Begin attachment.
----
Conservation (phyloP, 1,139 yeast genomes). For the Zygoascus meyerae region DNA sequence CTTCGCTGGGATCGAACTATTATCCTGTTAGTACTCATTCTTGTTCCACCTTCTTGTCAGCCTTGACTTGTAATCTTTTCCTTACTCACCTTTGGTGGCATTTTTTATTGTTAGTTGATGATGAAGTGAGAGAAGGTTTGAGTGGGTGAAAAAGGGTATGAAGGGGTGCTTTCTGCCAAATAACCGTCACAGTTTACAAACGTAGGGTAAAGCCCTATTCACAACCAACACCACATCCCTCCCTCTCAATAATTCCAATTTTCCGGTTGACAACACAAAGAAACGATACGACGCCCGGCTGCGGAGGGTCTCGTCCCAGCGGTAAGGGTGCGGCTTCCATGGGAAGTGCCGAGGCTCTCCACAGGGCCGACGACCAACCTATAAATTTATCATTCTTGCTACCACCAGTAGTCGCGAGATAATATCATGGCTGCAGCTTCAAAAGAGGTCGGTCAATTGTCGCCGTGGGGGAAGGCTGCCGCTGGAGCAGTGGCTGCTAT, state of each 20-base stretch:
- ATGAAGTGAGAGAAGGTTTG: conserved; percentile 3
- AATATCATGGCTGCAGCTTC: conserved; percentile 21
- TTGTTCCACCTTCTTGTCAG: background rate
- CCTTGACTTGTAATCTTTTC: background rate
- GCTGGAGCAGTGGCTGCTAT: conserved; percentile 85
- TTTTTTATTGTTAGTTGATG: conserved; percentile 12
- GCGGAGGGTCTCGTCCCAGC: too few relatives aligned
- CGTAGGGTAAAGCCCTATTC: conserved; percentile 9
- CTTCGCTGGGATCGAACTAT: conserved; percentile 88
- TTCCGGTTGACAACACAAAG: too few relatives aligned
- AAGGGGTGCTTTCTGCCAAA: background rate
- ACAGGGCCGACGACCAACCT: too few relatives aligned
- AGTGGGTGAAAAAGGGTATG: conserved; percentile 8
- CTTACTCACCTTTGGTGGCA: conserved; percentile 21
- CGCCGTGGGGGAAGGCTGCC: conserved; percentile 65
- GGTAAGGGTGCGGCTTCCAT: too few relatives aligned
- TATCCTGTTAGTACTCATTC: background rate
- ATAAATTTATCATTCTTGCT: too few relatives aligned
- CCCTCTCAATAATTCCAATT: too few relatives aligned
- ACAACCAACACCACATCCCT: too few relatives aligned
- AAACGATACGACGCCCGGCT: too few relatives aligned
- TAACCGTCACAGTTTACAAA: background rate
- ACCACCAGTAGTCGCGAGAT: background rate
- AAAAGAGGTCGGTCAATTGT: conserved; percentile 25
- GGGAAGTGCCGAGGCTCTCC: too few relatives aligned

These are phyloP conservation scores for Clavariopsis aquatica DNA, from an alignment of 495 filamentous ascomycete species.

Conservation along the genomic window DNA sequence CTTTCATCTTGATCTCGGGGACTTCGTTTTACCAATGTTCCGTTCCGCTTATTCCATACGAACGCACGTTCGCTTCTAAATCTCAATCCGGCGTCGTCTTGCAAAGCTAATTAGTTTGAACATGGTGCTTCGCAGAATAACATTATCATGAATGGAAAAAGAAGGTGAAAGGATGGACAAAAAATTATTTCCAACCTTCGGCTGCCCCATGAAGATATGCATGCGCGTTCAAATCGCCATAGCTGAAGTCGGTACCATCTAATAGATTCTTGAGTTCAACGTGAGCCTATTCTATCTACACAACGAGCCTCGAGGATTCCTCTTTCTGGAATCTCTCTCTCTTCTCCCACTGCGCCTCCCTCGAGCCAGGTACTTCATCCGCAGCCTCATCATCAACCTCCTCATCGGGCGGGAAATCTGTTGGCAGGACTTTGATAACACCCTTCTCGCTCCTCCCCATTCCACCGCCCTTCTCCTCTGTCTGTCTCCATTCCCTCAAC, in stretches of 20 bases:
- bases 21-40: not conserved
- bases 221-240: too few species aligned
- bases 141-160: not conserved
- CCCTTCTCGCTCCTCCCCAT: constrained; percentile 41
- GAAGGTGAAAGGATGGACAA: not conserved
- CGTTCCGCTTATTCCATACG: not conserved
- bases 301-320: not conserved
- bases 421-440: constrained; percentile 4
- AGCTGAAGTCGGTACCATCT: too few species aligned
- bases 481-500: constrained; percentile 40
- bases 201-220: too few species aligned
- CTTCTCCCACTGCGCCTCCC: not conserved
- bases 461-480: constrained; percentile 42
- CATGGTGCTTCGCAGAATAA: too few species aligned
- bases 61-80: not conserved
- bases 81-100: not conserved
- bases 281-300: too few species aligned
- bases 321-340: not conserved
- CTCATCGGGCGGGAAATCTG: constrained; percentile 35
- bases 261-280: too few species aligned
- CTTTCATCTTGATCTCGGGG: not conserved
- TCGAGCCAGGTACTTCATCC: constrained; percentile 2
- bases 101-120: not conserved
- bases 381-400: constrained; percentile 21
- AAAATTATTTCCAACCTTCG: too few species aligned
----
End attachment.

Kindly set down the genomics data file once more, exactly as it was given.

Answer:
Conservation (phyloP, 1,139 yeast genomes). For the Zygoascus meyerae region DNA sequence CTTCGCTGGGATCGAACTATTATCCTGTTAGTACTCATTCTTGTTCCACCTTCTTGTCAGCCTTGACTTGTAATCTTTTCCTTACTCACCTTTGGTGGCATTTTTTATTGTTAGTTGATGATGAAGTGAGAGAAGGTTTGAGTGGGTGAAAAAGGGTATGAAGGGGTGCTTTCTGCCAAATAACCGTCACAGTTTACAAACGTAGGGTAAAGCCCTATTCACAACCAACACCACATCCCTCCCTCTCAATAATTCCAATTTTCCGGTTGACAACACAAAGAAACGATACGACGCCCGGCTGCGGAGGGTCTCGTCCCAGCGGTAAGGGTGCGGCTTCCATGGGAAGTGCCGAGGCTCTCCACAGGGCCGACGACCAACCTATAAATTTATCATTCTTGCTACCACCAGTAGTCGCGAGATAATATCATGGCTGCAGCTTCAAAAGAGGTCGGTCAATTGTCGCCGTGGGGGAAGGCTGCCGCTGGAGCAGTGGCTGCTAT, state of each 20-base stretch:
- ATGAAGTGAGAGAAGGTTTG: conserved; percentile 3
- AATATCATGGCTGCAGCTTC: conserved; percentile 21
- TTGTTCCACCTTCTTGTCAG: background rate
- CCTTGACTTGTAATCTTTTC: background rate
- GCTGGAGCAGTGGCTGCTAT: conserved; percentile 85
- TTTTTTATTGTTAGTTGATG: conserved; percentile 12
- GCGGAGGGTCTCGTCCCAGC: too few relatives aligned
- CGTAGGGTAAAGCCCTATTC: conserved; percentile 9
- CTTCGCTGGGATCGAACTAT: conserved; percentile 88
- TTCCGGTTGACAACACAAAG: too few relatives aligned
- AAGGGGTGCTTTCTGCCAAA: background rate
- ACAGGGCCGACGACCAACCT: too few relatives aligned
- AGTGGGTGAAAAAGGGTATG: conserved; percentile 8
- CTTACTCACCTTTGGTGGCA: conserved; percentile 21
- CGCCGTGGGGGAAGGCTGCC: conserved; percentile 65
- GGTAAGGGTGCGGCTTCCAT: too few relatives aligned
- TATCCTGTTAGTACTCATTC: background rate
- ATAAATTTATCATTCTTGCT: too few relatives aligned
- CCCTCTCAATAATTCCAATT: too few relatives aligned
- ACAACCAACACCACATCCCT: too few relatives aligned
- AAACGATACGACGCCCGGCT: too few relatives aligned
- TAACCGTCACAGTTTACAAA: background rate
- ACCACCAGTAGTCGCGAGAT: background rate
- AAAAGAGGTCGGTCAATTGT: conserved; percentile 25
- GGGAAGTGCCGAGGCTCTCC: too few relatives aligned

These are phyloP conservation scores for Clavariopsis aquatica DNA, from an alignment of 495 filamentous ascomycete species.

Conservation along the genomic window DNA sequence CTTTCATCTTGATCTCGGGGACTTCGTTTTACCAATGTTCCGTTCCGCTTATTCCATACGAACGCACGTTCGCTTCTAAATCTCAATCCGGCGTCGTCTTGCAAAGCTAATTAGTTTGAACATGGTGCTTCGCAGAATAACATTATCATGAATGGAAAAAGAAGGTGAAAGGATGGACAAAAAATTATTTCCAACCTTCGGCTGCCCCATGAAGATATGCATGCGCGTTCAAATCGCCATAGCTGAAGTCGGTACCATCTAATAGATTCTTGAGTTCAACGTGAGCCTATTCTATCTACACAACGAGCCTCGAGGATTCCTCTTTCTGGAATCTCTCTCTCTTCTCCCACTGCGCCTCCCTCGAGCCAGGTACTTCATCCGCAGCCTCATCATCAACCTCCTCATCGGGCGGGAAATCTGTTGGCAGGACTTTGATAACACCCTTCTCGCTCCTCCCCATTCCACCGCCCTTCTCCTCTGTCTGTCTCCATTCCCTCAAC, in stretches of 20 bases:
- bases 21-40: not conserved
- bases 221-240: too few species aligned
- bases 141-160: not conserved
- CCCTTCTCGCTCCTCCCCAT: constrained; percentile 41
- GAAGGTGAAAGGATGGACAA: not conserved
- CGTTCCGCTTATTCCATACG: not conserved
- bases 301-320: not conserved
- bases 421-440: constrained; percentile 4
- AGCTGAAGTCGGTACCATCT: too few species aligned
- bases 481-500: constrained; percentile 40
- bases 201-220: too few species aligned
- CTTCTCCCACTGCGCCTCCC: not conserved
- bases 461-480: constrained; percentile 42
- CATGGTGCTTCGCAGAATAA: too few species aligned
- bases 61-80: not conserved
- bases 81-100: not conserved
- bases 281-300: too few species aligned
- bases 321-340: not conserved
- CTCATCGGGCGGGAAATCTG: constrained; percentile 35
- bases 261-280: too few species aligned
- CTTTCATCTTGATCTCGGGG: not conserved
- TCGAGCCAGGTACTTCATCC: constrained; percentile 2
- bases 101-120: not conserved
- bases 381-400: constrained; percentile 21
- AAAATTATTTCCAACCTTCG: too few species aligned